He had a worse chance, the Boardwalk wiseacres reckoned, than a silver dollar in an Atlantic City slot machine. He was a yesterday man with only one good hand. His last two fights had been near-fiascoes. What sort of shot would he have against Matthew Saad Muhammad, the 25-year-old WBC world light heavyweight champion who last year put the experienced Richie Kates into the hospital and who had won his title in April in a bloody bout with the redoubtable Marvin Johnson?
But at the Resorts International Hotel in Atlantic City last Saturday, it was Saad Muhammad who was reeling on the ropes in the 12th round, the left side of his face streaming with blood, and it was John Conteh of Liverpool, England, the no-hoper, who was standing in the middle of the ring grinning wolfishly.
At that moment it seemed that the only thing in doubt about the fight was when the referee would stop it. Conteh's cruelly precise left jab was destroying Saad Muhammad. Three of them, delivered jackhammer fast, had just caused the blood to spout afresh from a cut above his left eye. Saad Muhammad came back swinging wildly, almost unbalancing himself. But it was clear that he was half-blinded by his own blood.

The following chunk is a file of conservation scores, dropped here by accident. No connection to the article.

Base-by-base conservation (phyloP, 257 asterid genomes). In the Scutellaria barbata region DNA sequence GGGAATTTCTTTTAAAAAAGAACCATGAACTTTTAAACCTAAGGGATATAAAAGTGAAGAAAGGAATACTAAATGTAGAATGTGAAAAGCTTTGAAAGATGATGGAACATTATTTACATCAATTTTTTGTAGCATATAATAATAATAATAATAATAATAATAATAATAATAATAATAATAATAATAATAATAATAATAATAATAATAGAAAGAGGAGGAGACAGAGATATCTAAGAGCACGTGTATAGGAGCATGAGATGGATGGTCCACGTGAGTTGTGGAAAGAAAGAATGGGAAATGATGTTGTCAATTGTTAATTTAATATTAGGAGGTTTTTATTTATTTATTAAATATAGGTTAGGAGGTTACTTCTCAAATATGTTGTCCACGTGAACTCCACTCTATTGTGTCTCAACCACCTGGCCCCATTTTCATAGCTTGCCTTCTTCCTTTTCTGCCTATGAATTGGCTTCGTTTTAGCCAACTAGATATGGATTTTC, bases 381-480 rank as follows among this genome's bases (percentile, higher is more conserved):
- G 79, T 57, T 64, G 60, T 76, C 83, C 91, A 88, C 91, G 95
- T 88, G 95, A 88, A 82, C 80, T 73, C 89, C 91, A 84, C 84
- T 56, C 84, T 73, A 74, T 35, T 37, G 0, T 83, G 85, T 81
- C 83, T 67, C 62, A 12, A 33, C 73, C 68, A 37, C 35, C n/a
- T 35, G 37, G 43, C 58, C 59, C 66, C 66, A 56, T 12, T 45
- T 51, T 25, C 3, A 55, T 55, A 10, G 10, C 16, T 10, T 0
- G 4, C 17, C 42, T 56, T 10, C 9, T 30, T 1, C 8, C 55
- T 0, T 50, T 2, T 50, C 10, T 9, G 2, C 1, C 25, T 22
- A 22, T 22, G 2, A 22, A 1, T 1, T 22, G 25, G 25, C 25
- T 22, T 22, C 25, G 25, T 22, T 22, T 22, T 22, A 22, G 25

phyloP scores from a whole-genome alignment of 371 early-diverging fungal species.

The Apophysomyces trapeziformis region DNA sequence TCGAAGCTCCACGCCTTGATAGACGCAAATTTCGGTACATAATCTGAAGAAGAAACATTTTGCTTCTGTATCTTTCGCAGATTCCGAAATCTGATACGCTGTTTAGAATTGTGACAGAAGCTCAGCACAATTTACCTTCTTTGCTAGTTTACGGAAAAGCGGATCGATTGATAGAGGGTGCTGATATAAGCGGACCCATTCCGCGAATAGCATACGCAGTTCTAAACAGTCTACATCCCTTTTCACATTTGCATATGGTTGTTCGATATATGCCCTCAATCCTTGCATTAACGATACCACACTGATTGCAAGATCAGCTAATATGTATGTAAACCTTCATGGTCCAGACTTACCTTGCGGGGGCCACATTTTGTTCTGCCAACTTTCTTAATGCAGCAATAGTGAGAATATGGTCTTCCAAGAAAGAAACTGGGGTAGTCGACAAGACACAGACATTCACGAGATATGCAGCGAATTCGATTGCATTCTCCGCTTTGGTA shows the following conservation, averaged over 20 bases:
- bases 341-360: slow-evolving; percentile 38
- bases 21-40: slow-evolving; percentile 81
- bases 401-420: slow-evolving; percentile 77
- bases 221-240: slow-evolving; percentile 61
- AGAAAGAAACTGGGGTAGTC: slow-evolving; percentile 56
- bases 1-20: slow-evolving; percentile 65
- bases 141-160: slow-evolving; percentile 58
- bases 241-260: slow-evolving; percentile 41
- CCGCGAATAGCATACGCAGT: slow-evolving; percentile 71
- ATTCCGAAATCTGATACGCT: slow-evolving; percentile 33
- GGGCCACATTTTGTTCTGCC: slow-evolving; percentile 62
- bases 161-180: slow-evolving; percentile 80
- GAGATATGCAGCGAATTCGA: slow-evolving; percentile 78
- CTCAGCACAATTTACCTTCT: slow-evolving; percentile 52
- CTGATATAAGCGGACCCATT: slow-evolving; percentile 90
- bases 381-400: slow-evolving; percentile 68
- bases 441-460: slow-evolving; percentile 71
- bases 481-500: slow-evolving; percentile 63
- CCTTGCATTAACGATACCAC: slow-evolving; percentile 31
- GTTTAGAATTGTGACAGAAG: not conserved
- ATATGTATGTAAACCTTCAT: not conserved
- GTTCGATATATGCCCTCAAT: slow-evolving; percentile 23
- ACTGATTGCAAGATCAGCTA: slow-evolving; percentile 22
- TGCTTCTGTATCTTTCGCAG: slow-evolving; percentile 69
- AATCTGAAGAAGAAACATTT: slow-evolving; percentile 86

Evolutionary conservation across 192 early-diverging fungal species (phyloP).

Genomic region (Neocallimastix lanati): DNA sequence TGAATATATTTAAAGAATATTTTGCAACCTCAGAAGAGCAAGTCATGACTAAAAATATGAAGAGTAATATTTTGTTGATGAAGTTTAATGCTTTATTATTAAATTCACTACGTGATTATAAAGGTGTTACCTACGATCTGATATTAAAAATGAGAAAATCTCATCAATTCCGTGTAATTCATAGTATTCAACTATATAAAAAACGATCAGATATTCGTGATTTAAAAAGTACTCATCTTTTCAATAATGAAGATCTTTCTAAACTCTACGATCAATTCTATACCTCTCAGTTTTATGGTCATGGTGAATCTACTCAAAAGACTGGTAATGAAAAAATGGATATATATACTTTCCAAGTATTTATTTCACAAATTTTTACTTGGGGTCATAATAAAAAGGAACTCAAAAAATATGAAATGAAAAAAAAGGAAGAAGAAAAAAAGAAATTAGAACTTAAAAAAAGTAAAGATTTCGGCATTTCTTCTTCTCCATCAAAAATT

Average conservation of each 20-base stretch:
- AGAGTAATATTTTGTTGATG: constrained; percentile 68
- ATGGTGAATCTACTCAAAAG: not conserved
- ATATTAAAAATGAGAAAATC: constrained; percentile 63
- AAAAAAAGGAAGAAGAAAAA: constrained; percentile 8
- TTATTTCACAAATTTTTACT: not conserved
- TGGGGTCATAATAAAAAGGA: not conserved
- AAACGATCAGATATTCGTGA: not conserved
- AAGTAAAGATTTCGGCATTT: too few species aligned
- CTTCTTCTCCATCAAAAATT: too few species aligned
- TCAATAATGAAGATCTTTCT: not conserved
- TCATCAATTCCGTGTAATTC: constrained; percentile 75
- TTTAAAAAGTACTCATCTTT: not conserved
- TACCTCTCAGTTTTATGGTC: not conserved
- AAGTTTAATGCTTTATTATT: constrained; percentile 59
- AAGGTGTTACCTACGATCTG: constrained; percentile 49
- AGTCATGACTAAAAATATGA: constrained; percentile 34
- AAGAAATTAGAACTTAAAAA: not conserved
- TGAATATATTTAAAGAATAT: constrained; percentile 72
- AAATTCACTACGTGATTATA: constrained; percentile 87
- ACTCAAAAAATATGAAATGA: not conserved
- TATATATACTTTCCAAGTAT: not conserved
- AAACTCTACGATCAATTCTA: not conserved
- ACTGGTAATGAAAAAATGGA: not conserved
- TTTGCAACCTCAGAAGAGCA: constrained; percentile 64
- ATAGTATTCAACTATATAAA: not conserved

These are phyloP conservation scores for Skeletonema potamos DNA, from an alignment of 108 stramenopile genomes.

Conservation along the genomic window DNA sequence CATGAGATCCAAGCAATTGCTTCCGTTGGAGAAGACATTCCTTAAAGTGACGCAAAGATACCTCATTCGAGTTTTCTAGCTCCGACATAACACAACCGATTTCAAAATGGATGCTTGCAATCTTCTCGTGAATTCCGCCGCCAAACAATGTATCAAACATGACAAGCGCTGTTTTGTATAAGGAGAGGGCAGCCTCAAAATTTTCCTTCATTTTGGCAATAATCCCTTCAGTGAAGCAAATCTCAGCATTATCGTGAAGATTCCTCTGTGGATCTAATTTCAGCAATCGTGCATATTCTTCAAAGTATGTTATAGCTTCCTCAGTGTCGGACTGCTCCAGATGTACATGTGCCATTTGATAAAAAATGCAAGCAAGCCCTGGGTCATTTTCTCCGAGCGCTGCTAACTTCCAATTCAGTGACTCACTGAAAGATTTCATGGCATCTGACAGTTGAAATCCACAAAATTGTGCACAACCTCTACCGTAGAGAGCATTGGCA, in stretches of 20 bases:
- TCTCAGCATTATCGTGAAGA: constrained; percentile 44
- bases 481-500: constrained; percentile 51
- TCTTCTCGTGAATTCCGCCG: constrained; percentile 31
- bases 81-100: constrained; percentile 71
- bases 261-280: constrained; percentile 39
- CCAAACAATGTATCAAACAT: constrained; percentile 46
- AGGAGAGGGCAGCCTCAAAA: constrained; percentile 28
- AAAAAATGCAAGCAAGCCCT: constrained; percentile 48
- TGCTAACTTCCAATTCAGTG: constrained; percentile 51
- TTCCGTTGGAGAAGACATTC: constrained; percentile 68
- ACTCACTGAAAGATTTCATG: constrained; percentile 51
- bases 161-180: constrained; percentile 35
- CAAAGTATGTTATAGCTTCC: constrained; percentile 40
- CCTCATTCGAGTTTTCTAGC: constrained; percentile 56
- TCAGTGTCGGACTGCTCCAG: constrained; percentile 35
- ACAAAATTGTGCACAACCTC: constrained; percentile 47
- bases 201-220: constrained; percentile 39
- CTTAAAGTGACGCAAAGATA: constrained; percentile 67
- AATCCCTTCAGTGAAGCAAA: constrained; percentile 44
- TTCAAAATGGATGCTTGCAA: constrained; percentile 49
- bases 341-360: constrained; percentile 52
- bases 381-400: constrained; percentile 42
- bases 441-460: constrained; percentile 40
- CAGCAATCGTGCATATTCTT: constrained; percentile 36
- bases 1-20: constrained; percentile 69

Saad Muhammad, plain Matt Franklin until he won his title this year, has all the right antecedents of a contemporary champion: a bitterly deprived childhood in the slums of South Philadelphia, orphanhood, foster parents, street rumbles, reform school, jail. Then the dawning of the light and the discovery of Islam. And the name change.
"The old name did well," he said, "but I wanted to change it. I'm a brother. Now, when they holler out my Islam name, they'll know I'm a black man."
For the Conteh fight, Saad Muhammad trained at Muhammad Ali's old camp at Deer Lake, Pa. and he speaks reverentially of his first meeting, in July, with Ali. "He touched me," Saad Muhammad says. "He overthrew my heart. He told me, 'Remember, a Muhammad cannot lose.' "
Saad Muhammad, in fact, had not lost a fight since a controversial split decision at the hands of Eddie Gregory in March 1977. He had earned his title in about as hard a way as possible in a division suddenly crowded with good fighters.
Among whom, according to most experts, John Conteh should no longer have been numbered, though Saad Muhammad had paid him tribute before the fight: "I admire him as a former champion. He requires the best of me."
Then reality broke through. "Listen," he said, "I studied Conteh. He's that same Conteh, comes on like a billy goat. This man specifies on butting. Also, he has tactics like stomping on your feet. But, as his prime resource, he uses his head. And suddenly a guy is bleeding."
Bleeding. Before the fight, Saad Muhammad's first defense of his title, it seemed only his vulnerable brows could make him a loser. In his title-winning fight in Indianapolis, his face was a mask of blood when in the eighth round Johnson went down for a count of nine and the referee stopped it.